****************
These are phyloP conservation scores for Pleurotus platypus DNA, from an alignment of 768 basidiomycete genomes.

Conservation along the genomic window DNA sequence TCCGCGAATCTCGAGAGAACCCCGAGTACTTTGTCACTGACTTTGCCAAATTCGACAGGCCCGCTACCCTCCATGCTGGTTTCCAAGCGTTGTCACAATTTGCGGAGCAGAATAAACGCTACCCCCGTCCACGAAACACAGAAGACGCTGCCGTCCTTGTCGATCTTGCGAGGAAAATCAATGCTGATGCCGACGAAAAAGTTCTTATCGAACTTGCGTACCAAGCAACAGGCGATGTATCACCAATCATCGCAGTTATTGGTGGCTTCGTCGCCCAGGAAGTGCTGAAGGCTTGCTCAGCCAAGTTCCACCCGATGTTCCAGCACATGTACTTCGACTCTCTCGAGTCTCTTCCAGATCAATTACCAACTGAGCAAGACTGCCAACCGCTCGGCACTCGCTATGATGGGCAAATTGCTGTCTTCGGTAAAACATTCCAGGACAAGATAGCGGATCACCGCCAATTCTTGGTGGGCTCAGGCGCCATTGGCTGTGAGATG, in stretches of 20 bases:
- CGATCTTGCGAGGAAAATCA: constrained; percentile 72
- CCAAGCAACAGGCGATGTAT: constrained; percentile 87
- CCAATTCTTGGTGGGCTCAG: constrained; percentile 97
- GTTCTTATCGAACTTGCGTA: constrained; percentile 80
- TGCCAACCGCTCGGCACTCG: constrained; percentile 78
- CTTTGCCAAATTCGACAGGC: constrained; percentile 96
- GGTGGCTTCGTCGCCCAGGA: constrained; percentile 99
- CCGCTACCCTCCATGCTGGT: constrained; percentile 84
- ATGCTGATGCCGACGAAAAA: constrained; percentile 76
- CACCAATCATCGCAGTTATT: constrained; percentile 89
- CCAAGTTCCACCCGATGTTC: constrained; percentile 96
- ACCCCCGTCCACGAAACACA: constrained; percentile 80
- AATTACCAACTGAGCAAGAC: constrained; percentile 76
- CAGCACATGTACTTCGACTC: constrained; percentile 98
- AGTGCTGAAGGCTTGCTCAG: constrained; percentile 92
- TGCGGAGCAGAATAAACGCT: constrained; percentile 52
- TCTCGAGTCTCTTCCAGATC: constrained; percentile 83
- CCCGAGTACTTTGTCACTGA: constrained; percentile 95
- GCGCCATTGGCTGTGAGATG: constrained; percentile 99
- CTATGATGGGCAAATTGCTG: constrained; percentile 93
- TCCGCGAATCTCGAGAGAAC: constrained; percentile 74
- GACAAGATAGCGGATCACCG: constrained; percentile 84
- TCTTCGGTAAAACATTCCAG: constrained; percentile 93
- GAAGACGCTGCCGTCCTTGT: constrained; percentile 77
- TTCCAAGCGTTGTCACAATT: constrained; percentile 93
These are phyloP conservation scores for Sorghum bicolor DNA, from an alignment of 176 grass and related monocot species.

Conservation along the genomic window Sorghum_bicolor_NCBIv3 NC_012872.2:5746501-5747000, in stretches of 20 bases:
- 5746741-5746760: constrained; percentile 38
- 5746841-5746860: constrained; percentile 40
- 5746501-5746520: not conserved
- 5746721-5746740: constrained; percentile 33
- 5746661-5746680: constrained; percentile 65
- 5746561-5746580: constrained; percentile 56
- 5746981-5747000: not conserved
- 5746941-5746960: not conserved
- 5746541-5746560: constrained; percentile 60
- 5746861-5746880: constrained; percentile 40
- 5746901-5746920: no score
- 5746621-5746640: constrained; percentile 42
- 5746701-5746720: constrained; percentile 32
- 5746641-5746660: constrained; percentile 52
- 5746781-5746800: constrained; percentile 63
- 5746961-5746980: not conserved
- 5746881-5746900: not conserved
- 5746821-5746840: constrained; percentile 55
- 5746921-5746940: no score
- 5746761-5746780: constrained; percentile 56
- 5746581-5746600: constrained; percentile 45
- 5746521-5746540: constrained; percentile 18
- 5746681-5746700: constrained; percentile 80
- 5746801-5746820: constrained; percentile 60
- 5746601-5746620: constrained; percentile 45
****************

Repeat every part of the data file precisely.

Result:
These are phyloP conservation scores for Pleurotus platypus DNA, from an alignment of 768 basidiomycete genomes.

Conservation along the genomic window DNA sequence TCCGCGAATCTCGAGAGAACCCCGAGTACTTTGTCACTGACTTTGCCAAATTCGACAGGCCCGCTACCCTCCATGCTGGTTTCCAAGCGTTGTCACAATTTGCGGAGCAGAATAAACGCTACCCCCGTCCACGAAACACAGAAGACGCTGCCGTCCTTGTCGATCTTGCGAGGAAAATCAATGCTGATGCCGACGAAAAAGTTCTTATCGAACTTGCGTACCAAGCAACAGGCGATGTATCACCAATCATCGCAGTTATTGGTGGCTTCGTCGCCCAGGAAGTGCTGAAGGCTTGCTCAGCCAAGTTCCACCCGATGTTCCAGCACATGTACTTCGACTCTCTCGAGTCTCTTCCAGATCAATTACCAACTGAGCAAGACTGCCAACCGCTCGGCACTCGCTATGATGGGCAAATTGCTGTCTTCGGTAAAACATTCCAGGACAAGATAGCGGATCACCGCCAATTCTTGGTGGGCTCAGGCGCCATTGGCTGTGAGATG, in stretches of 20 bases:
- CGATCTTGCGAGGAAAATCA: constrained; percentile 72
- CCAAGCAACAGGCGATGTAT: constrained; percentile 87
- CCAATTCTTGGTGGGCTCAG: constrained; percentile 97
- GTTCTTATCGAACTTGCGTA: constrained; percentile 80
- TGCCAACCGCTCGGCACTCG: constrained; percentile 78
- CTTTGCCAAATTCGACAGGC: constrained; percentile 96
- GGTGGCTTCGTCGCCCAGGA: constrained; percentile 99
- CCGCTACCCTCCATGCTGGT: constrained; percentile 84
- ATGCTGATGCCGACGAAAAA: constrained; percentile 76
- CACCAATCATCGCAGTTATT: constrained; percentile 89
- CCAAGTTCCACCCGATGTTC: constrained; percentile 96
- ACCCCCGTCCACGAAACACA: constrained; percentile 80
- AATTACCAACTGAGCAAGAC: constrained; percentile 76
- CAGCACATGTACTTCGACTC: constrained; percentile 98
- AGTGCTGAAGGCTTGCTCAG: constrained; percentile 92
- TGCGGAGCAGAATAAACGCT: constrained; percentile 52
- TCTCGAGTCTCTTCCAGATC: constrained; percentile 83
- CCCGAGTACTTTGTCACTGA: constrained; percentile 95
- GCGCCATTGGCTGTGAGATG: constrained; percentile 99
- CTATGATGGGCAAATTGCTG: constrained; percentile 93
- TCCGCGAATCTCGAGAGAAC: constrained; percentile 74
- GACAAGATAGCGGATCACCG: constrained; percentile 84
- TCTTCGGTAAAACATTCCAG: constrained; percentile 93
- GAAGACGCTGCCGTCCTTGT: constrained; percentile 77
- TTCCAAGCGTTGTCACAATT: constrained; percentile 93
These are phyloP conservation scores for Sorghum bicolor DNA, from an alignment of 176 grass and related monocot species.

Conservation along the genomic window Sorghum_bicolor_NCBIv3 NC_012872.2:5746501-5747000, in stretches of 20 bases:
- 5746741-5746760: constrained; percentile 38
- 5746841-5746860: constrained; percentile 40
- 5746501-5746520: not conserved
- 5746721-5746740: constrained; percentile 33
- 5746661-5746680: constrained; percentile 65
- 5746561-5746580: constrained; percentile 56
- 5746981-5747000: not conserved
- 5746941-5746960: not conserved
- 5746541-5746560: constrained; percentile 60
- 5746861-5746880: constrained; percentile 40
- 5746901-5746920: no score
- 5746621-5746640: constrained; percentile 42
- 5746701-5746720: constrained; percentile 32
- 5746641-5746660: constrained; percentile 52
- 5746781-5746800: constrained; percentile 63
- 5746961-5746980: not conserved
- 5746881-5746900: not conserved
- 5746821-5746840: constrained; percentile 55
- 5746921-5746940: no score
- 5746761-5746780: constrained; percentile 56
- 5746581-5746600: constrained; percentile 45
- 5746521-5746540: constrained; percentile 18
- 5746681-5746700: constrained; percentile 80
- 5746801-5746820: constrained; percentile 60
- 5746601-5746620: constrained; percentile 45